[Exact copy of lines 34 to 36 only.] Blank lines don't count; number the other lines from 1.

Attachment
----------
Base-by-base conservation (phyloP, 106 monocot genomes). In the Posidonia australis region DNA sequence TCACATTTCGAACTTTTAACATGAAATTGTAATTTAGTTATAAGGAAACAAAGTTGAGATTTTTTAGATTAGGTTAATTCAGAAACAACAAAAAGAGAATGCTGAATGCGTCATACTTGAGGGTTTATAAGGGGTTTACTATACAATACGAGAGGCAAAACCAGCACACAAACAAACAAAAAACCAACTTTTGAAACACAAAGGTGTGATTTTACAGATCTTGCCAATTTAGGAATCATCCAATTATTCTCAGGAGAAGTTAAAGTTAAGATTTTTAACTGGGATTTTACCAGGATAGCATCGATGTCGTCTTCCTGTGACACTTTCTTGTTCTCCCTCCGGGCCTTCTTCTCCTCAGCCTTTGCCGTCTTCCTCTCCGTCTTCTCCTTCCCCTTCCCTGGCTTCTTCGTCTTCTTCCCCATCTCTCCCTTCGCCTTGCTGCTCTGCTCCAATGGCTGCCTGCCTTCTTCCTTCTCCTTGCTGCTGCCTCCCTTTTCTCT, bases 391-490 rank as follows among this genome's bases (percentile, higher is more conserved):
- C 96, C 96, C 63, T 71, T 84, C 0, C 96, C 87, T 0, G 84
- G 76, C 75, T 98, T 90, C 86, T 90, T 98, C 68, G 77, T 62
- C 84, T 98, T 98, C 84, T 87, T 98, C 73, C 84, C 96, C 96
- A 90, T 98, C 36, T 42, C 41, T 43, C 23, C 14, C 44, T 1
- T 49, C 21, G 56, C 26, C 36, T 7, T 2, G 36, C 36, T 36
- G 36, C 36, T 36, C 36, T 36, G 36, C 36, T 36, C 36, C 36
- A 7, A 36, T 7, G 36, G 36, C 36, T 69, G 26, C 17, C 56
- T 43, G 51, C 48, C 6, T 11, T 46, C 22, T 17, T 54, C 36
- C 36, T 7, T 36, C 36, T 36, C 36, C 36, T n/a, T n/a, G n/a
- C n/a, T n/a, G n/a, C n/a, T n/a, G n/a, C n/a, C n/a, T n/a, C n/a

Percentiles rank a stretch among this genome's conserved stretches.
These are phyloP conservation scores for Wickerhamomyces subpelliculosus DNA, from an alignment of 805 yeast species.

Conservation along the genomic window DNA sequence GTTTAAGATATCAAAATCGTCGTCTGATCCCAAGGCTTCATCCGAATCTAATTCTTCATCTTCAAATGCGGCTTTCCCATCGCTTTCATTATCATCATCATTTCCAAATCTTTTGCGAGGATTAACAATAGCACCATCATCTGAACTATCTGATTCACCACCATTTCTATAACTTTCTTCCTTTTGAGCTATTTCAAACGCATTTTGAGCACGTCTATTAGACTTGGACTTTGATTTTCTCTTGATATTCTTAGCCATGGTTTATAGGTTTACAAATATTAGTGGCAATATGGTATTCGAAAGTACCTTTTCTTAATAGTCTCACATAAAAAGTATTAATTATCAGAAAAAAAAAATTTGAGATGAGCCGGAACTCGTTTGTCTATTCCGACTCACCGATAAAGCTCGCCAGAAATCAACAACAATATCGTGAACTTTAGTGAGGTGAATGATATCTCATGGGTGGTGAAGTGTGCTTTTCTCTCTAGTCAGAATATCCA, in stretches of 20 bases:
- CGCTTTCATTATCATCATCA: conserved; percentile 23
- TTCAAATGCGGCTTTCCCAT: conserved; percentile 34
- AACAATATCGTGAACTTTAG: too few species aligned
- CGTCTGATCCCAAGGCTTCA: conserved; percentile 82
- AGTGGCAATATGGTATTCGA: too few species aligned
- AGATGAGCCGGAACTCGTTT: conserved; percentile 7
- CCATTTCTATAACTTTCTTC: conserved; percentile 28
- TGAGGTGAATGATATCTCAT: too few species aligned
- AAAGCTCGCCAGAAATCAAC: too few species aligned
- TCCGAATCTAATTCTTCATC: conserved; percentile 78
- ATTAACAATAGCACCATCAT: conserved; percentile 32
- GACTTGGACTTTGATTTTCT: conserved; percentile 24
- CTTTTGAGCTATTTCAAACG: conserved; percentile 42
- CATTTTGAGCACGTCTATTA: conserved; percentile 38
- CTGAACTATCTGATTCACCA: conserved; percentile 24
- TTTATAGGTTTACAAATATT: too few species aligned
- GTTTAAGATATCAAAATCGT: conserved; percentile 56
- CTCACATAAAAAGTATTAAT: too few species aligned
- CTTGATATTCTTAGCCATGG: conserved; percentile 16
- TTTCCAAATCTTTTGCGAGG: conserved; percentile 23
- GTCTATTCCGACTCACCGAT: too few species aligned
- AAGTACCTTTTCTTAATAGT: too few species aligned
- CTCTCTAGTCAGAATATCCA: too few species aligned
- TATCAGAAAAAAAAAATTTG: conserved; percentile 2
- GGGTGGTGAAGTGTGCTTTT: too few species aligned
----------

- TTTCCAAATCTTTTGCGAGG: conserved; percentile 23
- GTCTATTCCGACTCACCGAT: too few species aligned
- AAGTACCTTTTCTTAATAGT: too few species aligned